you don't label each other as a spender or a saver, but you want to make sure that you don't just automatically say, you know, you're no good with money, you're a total spender all the time. some of the things that -- >> or you're a cheapskate. >> or you're a cheapskate. the main thing you really want to do with your partner is have that conversation. you want to make sure that you have the conversation and that you are open about having that money talk. you want to make sure that, also, when you're having it, you're talking about what your goals are, what your dreams are, and that you're also being very realistic in reaching those. there are going to be some pitfalls along the way. how are you going to plan for those emergencies? that's a very important conversation to have. and make sure you both get where you want to go in the future? >> sharon, thank you. >> my pleasure. up next "on the money," a look at the news for the week ahead. and rock 'n' roll's huey lewis. we'll talk about the music business and how he turned down millions of dollars. why? >> i don't know. because i'm an idiot, frankly.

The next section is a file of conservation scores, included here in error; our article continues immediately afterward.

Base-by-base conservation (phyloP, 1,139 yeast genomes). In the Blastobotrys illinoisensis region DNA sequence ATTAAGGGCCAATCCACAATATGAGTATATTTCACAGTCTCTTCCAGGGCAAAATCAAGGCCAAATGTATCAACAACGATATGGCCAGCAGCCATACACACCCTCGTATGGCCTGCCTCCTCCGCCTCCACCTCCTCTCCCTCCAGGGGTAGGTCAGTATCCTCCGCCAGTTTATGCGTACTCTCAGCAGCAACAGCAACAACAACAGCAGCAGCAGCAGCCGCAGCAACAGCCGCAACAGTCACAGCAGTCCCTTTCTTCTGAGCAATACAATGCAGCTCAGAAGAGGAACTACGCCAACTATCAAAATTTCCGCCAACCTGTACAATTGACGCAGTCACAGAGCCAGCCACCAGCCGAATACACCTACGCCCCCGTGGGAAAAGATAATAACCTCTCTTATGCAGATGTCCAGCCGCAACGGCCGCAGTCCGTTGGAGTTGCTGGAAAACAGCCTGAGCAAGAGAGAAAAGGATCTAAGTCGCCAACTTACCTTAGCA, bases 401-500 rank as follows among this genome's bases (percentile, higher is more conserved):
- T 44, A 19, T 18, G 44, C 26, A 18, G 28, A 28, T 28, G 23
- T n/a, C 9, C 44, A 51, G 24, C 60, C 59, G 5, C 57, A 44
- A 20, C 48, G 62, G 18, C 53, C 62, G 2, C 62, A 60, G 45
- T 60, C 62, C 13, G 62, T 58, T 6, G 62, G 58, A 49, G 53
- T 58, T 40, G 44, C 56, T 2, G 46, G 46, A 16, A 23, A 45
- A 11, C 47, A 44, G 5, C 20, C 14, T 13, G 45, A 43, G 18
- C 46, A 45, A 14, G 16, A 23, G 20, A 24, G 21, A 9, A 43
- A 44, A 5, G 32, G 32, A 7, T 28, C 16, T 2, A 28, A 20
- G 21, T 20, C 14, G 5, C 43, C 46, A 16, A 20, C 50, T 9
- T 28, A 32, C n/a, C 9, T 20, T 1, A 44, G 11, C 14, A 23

for more on our show and on our guests, you can go to our website, otm.cnbc.com and you can follow us on twitter @onthemoney. here are the stories coming up that may impact your money this week. on monday, the markets are closed for presidents' day. and the 58th annual grammy's will be taking place. on wednesday, we'll be getting a report on inflation with the producer price index.